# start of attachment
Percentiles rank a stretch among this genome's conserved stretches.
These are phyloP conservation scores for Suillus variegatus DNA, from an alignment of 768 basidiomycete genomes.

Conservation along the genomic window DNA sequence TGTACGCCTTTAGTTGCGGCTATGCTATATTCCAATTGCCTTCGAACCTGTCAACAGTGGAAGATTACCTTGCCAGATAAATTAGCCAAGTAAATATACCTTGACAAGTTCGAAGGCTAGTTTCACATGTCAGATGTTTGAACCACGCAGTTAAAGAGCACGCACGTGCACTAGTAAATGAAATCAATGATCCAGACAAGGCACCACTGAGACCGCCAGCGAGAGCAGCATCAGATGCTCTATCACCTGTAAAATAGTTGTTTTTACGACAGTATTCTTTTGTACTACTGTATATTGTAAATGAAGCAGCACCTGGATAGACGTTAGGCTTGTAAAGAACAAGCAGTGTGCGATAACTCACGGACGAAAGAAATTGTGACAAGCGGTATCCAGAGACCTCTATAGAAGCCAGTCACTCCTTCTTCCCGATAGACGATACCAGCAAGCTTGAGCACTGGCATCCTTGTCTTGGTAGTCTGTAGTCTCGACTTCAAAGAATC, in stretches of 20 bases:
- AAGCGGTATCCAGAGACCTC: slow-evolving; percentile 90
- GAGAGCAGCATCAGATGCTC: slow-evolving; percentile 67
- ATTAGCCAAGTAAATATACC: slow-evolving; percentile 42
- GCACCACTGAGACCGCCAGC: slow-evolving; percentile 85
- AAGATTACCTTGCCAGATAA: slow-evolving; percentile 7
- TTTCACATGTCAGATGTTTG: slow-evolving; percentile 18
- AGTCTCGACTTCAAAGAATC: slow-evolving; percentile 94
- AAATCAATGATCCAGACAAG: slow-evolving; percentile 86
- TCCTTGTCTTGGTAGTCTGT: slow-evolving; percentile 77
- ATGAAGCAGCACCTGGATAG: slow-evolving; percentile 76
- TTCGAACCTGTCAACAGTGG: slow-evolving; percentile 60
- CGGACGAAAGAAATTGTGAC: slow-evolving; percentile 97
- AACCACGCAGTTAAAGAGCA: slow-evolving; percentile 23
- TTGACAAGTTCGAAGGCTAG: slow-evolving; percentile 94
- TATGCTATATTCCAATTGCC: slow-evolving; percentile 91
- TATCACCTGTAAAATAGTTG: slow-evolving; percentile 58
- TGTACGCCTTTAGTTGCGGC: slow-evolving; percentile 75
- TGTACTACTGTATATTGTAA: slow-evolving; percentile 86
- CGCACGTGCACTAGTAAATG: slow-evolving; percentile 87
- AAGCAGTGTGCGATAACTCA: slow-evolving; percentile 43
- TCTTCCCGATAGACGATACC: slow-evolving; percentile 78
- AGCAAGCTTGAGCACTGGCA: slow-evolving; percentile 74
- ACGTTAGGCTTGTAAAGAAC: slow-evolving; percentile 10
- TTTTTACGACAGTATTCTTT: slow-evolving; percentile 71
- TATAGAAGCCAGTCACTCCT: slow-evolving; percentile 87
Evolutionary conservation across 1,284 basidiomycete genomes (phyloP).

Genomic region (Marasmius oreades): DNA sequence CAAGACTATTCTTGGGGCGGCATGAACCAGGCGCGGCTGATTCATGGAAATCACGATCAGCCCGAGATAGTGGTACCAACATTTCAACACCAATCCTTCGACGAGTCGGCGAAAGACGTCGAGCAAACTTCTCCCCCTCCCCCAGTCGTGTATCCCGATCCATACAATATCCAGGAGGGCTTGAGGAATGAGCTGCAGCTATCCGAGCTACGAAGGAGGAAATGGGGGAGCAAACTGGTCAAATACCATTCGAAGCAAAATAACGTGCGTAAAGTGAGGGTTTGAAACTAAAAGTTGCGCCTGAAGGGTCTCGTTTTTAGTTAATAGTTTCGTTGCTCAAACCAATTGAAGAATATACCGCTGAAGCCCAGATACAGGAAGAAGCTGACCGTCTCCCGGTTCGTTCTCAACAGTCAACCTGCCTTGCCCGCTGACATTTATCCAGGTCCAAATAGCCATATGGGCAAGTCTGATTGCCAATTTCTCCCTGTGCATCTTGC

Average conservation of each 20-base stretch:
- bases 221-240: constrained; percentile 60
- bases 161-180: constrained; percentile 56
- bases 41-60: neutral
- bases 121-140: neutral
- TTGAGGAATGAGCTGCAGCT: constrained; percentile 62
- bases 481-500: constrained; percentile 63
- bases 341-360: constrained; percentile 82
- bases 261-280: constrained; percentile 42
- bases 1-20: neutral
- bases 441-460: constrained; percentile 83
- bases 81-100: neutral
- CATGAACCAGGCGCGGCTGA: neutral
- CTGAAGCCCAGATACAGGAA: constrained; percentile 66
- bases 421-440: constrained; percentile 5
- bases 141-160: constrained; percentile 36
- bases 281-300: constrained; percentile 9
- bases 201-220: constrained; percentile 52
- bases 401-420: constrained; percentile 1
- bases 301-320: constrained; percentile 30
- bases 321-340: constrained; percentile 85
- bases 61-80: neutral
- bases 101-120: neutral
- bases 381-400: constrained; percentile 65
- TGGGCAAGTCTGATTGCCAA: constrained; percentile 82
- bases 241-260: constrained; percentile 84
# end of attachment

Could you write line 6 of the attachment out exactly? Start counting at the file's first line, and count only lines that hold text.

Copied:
- ATTAGCCAAGTAAATATACC: slow-evolving; percentile 42